A non-losing strategy for tic-tac-toe ×\times tic-tac-toe

Consider a 9×9 matrix that consists of 9 block matrices of 3×3. Let each 3×3 block be a game of tic-tac-toe. For each game, label the 9 cells of the game from 1 to 9 with order from left to right, from above to down, call this a cell number. Label the 9 games of the big matrix 1 to 9 with the same order, call this a game number.

The rule is the following:

1. Player 1 starts with any game number and any cell number.

2. Player 2 can make a move in the game whose game number is the cell number where player 1 made the last move

3. It continues like this, where player 1 then plays in the game whose game number is the cell number where player 2 made the last move.

4. Special case, when a player is supposed to play in game X, but game X is already won (may not be full)/lost (may not be full)/drawn (is full), then he may choose to play in any game he wants.

5. Winning: whenever a player has three winning games such that the three games line up either horizontally, vertically or across the diagonals, he wins.
Tic tac toe

It is easy to see why we call it tic-tac-toe × tic-tac-toe.

Now question:

We know tic-tac-toe has a non-losing strategy. Does tic-tac-toe × tic-tac-toe have a non-losing strategy? If so what is it? In general what is a good strategy?

PS: This is a fun game. Originally what was a ‘good move’ now sends your opponent to a ‘good game position’, so it is more complicated.

Answer

The first question, if there is a non-losing strategy, I have an answer for: Yes.

Since this is a finite two-person perfect information game without chance, at least one player must have a non-losing strategy, guaranteed by Zermelo’s theorem (of game theory).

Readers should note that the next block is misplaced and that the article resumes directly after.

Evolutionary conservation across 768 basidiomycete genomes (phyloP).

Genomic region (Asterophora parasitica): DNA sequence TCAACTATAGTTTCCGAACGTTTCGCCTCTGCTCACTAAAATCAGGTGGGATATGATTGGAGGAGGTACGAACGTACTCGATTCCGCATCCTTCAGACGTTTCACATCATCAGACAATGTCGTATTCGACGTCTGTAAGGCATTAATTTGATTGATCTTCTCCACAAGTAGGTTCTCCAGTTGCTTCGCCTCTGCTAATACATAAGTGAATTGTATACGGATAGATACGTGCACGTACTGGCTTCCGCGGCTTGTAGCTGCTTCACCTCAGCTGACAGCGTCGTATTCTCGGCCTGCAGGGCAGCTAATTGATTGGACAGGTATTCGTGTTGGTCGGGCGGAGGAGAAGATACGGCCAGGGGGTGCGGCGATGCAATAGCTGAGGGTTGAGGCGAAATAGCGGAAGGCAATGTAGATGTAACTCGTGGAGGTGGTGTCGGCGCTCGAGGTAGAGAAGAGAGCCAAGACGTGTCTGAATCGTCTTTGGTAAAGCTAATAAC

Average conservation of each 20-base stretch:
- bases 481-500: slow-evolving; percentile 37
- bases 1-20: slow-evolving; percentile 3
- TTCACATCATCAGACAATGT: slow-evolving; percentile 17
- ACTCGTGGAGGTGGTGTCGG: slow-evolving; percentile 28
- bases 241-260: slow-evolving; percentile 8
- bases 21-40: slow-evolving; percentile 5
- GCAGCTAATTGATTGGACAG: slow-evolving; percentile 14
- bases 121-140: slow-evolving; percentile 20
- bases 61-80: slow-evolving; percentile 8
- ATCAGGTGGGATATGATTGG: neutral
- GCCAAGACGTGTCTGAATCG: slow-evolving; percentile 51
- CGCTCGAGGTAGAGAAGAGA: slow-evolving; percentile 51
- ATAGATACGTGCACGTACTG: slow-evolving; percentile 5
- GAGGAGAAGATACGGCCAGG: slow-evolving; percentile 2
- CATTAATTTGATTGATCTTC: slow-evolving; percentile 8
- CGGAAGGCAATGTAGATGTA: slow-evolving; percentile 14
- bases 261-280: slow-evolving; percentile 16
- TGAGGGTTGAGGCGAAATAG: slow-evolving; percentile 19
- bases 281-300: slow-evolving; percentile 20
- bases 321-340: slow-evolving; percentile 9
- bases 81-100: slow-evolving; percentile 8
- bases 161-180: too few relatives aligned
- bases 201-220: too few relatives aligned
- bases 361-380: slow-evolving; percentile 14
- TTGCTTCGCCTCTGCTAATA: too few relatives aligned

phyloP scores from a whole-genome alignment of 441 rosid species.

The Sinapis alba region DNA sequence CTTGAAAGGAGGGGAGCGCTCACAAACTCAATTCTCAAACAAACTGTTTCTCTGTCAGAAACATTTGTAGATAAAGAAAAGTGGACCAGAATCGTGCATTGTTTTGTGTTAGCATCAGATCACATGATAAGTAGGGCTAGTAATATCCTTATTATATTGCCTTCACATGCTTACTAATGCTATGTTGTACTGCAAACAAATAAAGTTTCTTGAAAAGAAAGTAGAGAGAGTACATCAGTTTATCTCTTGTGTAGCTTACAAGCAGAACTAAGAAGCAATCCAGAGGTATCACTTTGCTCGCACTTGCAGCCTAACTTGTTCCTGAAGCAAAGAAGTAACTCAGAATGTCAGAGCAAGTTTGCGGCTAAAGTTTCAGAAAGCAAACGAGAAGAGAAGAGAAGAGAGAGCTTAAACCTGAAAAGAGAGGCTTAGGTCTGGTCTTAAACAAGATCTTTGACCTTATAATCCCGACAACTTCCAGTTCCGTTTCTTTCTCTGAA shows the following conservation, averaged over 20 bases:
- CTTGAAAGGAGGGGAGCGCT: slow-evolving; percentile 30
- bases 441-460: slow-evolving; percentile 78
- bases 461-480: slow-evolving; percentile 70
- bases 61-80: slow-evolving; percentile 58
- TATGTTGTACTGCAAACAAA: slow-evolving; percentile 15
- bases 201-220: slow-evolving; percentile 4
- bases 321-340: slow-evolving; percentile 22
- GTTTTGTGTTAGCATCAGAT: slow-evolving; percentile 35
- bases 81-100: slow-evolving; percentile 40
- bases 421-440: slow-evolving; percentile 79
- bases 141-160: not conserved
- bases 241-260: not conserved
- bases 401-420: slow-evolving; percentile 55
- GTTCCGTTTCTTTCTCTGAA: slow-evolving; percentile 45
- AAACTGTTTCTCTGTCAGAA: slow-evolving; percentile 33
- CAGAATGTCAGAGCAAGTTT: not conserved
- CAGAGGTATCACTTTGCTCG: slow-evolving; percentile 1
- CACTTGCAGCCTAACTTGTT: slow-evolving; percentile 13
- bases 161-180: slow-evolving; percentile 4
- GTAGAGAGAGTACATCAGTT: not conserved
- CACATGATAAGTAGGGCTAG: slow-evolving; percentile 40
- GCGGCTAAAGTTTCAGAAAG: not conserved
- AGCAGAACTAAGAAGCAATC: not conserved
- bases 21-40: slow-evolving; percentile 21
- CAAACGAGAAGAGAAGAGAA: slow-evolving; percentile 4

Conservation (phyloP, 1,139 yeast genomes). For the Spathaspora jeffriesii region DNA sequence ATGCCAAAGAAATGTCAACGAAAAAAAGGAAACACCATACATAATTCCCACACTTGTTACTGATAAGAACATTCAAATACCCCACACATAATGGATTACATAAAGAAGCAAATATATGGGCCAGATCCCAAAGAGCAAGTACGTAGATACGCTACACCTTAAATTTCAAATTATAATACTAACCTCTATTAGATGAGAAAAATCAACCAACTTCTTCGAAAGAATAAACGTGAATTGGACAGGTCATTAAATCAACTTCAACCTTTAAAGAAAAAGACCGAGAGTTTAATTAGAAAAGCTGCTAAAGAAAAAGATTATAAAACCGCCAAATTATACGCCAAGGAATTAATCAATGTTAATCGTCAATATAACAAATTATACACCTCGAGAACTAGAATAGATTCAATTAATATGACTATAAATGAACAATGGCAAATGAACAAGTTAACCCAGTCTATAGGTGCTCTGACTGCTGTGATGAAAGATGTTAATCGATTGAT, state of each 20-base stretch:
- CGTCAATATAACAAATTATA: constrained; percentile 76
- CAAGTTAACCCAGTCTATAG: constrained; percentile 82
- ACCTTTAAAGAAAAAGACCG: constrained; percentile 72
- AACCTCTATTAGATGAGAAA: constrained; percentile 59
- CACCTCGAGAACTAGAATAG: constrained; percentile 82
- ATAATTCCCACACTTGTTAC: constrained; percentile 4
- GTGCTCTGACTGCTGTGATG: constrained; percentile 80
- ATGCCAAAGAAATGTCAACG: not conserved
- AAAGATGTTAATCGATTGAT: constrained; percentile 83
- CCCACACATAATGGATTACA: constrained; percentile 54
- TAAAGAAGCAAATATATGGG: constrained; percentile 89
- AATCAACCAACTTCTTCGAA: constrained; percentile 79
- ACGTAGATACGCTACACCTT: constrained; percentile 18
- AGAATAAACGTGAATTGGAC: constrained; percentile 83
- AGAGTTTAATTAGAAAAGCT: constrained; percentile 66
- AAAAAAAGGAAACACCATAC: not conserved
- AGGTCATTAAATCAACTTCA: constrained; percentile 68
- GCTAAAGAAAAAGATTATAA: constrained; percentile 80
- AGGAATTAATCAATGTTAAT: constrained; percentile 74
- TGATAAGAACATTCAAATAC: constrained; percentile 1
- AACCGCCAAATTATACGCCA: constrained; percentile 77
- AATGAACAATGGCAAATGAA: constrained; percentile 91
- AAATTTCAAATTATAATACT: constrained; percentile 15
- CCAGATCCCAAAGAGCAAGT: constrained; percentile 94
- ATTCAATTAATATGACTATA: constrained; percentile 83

For Tic-Tac-Toe related games, it can be proven that the first player has this non-losing strategy. (If it is a winning strategy depends on whether or not the second player has a non-losing strategy).

The argument goes something like this (Player 1 = P1, Player 2 = P2):
Suppose there is a non-losing strategy S for P2. Then P1 will start the game with a random move X, and for whatever P2 will do, follow strategy S (thus P1 takes on the role of being the second player). Since S is a non-losing strategy, P1 will not lose, which means S is a non-losing strategy for P1.

Note that, if strategy S ever calls for making the move X (which was the original random move), P1 may simply do another random move X2 and then keep following S as if X2 had been the original random move. This is further explained in page 12-13 here.

(EDIT: Since the first move P1 affects what move P2 can do (by rule 2) the latter argument may not apply to this game. Anyone?)

Attribution
Source : Link , Question Author : mez , Answer Author : naslundx

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